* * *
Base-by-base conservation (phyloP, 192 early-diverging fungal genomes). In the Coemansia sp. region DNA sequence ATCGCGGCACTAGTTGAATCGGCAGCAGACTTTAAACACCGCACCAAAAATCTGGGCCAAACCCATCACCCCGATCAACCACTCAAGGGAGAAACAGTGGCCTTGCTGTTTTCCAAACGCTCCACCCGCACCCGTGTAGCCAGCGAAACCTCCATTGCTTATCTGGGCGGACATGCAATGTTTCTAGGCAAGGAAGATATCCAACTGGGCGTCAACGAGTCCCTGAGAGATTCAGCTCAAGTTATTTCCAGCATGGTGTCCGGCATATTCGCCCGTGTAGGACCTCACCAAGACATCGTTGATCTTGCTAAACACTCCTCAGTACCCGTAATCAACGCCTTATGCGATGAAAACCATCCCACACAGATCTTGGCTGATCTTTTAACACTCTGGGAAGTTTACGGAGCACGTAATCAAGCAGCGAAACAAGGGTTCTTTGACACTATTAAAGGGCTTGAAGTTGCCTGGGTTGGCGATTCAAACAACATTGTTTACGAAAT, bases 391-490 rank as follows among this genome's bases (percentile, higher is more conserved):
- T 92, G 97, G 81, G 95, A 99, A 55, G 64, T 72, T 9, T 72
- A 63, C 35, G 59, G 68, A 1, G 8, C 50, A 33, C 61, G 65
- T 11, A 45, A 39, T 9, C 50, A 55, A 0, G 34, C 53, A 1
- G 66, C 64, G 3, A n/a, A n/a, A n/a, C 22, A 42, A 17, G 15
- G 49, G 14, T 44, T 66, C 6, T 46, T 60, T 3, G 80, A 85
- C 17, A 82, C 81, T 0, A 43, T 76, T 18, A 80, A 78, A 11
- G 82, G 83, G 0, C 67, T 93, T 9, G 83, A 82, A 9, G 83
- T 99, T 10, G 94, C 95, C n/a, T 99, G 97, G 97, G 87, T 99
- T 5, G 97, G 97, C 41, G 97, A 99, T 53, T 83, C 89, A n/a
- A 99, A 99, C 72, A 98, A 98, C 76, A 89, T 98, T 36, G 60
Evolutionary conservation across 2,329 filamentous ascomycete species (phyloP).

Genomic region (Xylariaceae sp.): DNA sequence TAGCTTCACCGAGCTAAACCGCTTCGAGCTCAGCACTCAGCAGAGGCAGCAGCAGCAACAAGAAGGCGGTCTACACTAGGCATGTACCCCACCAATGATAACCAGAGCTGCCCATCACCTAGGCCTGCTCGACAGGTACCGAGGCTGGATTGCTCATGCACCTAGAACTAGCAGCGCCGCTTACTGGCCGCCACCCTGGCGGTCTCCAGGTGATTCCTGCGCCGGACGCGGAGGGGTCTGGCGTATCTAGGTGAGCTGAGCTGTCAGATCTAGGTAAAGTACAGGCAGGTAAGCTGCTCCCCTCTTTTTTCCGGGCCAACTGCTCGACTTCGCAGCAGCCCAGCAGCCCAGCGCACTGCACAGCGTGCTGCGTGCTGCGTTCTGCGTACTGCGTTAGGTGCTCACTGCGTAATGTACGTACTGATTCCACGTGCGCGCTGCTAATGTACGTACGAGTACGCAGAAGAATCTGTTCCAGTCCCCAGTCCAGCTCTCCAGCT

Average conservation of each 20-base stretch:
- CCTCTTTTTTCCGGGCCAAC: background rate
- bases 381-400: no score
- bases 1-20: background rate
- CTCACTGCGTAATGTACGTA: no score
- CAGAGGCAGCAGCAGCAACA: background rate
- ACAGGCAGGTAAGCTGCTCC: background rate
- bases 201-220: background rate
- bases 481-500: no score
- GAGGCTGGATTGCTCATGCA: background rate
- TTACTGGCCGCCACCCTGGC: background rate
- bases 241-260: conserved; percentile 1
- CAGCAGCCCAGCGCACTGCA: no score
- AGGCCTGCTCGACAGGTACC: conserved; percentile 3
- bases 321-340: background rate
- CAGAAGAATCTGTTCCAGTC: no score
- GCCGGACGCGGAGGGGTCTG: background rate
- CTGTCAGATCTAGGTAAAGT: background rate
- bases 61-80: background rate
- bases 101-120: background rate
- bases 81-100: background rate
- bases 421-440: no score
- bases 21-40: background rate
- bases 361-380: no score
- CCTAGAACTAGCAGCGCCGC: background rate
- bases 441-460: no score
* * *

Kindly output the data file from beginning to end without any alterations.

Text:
Base-by-base conservation (phyloP, 192 early-diverging fungal genomes). In the Coemansia sp. region DNA sequence ATCGCGGCACTAGTTGAATCGGCAGCAGACTTTAAACACCGCACCAAAAATCTGGGCCAAACCCATCACCCCGATCAACCACTCAAGGGAGAAACAGTGGCCTTGCTGTTTTCCAAACGCTCCACCCGCACCCGTGTAGCCAGCGAAACCTCCATTGCTTATCTGGGCGGACATGCAATGTTTCTAGGCAAGGAAGATATCCAACTGGGCGTCAACGAGTCCCTGAGAGATTCAGCTCAAGTTATTTCCAGCATGGTGTCCGGCATATTCGCCCGTGTAGGACCTCACCAAGACATCGTTGATCTTGCTAAACACTCCTCAGTACCCGTAATCAACGCCTTATGCGATGAAAACCATCCCACACAGATCTTGGCTGATCTTTTAACACTCTGGGAAGTTTACGGAGCACGTAATCAAGCAGCGAAACAAGGGTTCTTTGACACTATTAAAGGGCTTGAAGTTGCCTGGGTTGGCGATTCAAACAACATTGTTTACGAAAT, bases 391-490 rank as follows among this genome's bases (percentile, higher is more conserved):
- T 92, G 97, G 81, G 95, A 99, A 55, G 64, T 72, T 9, T 72
- A 63, C 35, G 59, G 68, A 1, G 8, C 50, A 33, C 61, G 65
- T 11, A 45, A 39, T 9, C 50, A 55, A 0, G 34, C 53, A 1
- G 66, C 64, G 3, A n/a, A n/a, A n/a, C 22, A 42, A 17, G 15
- G 49, G 14, T 44, T 66, C 6, T 46, T 60, T 3, G 80, A 85
- C 17, A 82, C 81, T 0, A 43, T 76, T 18, A 80, A 78, A 11
- G 82, G 83, G 0, C 67, T 93, T 9, G 83, A 82, A 9, G 83
- T 99, T 10, G 94, C 95, C n/a, T 99, G 97, G 97, G 87, T 99
- T 5, G 97, G 97, C 41, G 97, A 99, T 53, T 83, C 89, A n/a
- A 99, A 99, C 72, A 98, A 98, C 76, A 89, T 98, T 36, G 60
Evolutionary conservation across 2,329 filamentous ascomycete species (phyloP).

Genomic region (Xylariaceae sp.): DNA sequence TAGCTTCACCGAGCTAAACCGCTTCGAGCTCAGCACTCAGCAGAGGCAGCAGCAGCAACAAGAAGGCGGTCTACACTAGGCATGTACCCCACCAATGATAACCAGAGCTGCCCATCACCTAGGCCTGCTCGACAGGTACCGAGGCTGGATTGCTCATGCACCTAGAACTAGCAGCGCCGCTTACTGGCCGCCACCCTGGCGGTCTCCAGGTGATTCCTGCGCCGGACGCGGAGGGGTCTGGCGTATCTAGGTGAGCTGAGCTGTCAGATCTAGGTAAAGTACAGGCAGGTAAGCTGCTCCCCTCTTTTTTCCGGGCCAACTGCTCGACTTCGCAGCAGCCCAGCAGCCCAGCGCACTGCACAGCGTGCTGCGTGCTGCGTTCTGCGTACTGCGTTAGGTGCTCACTGCGTAATGTACGTACTGATTCCACGTGCGCGCTGCTAATGTACGTACGAGTACGCAGAAGAATCTGTTCCAGTCCCCAGTCCAGCTCTCCAGCT

Average conservation of each 20-base stretch:
- CCTCTTTTTTCCGGGCCAAC: background rate
- bases 381-400: no score
- bases 1-20: background rate
- CTCACTGCGTAATGTACGTA: no score
- CAGAGGCAGCAGCAGCAACA: background rate
- ACAGGCAGGTAAGCTGCTCC: background rate
- bases 201-220: background rate
- bases 481-500: no score
- GAGGCTGGATTGCTCATGCA: background rate
- TTACTGGCCGCCACCCTGGC: background rate
- bases 241-260: conserved; percentile 1
- CAGCAGCCCAGCGCACTGCA: no score
- AGGCCTGCTCGACAGGTACC: conserved; percentile 3
- bases 321-340: background rate
- CAGAAGAATCTGTTCCAGTC: no score
- GCCGGACGCGGAGGGGTCTG: background rate
- CTGTCAGATCTAGGTAAAGT: background rate
- bases 61-80: background rate
- bases 101-120: background rate
- bases 81-100: background rate
- bases 421-440: no score
- bases 21-40: background rate
- bases 361-380: no score
- CCTAGAACTAGCAGCGCCGC: background rate
- bases 441-460: no score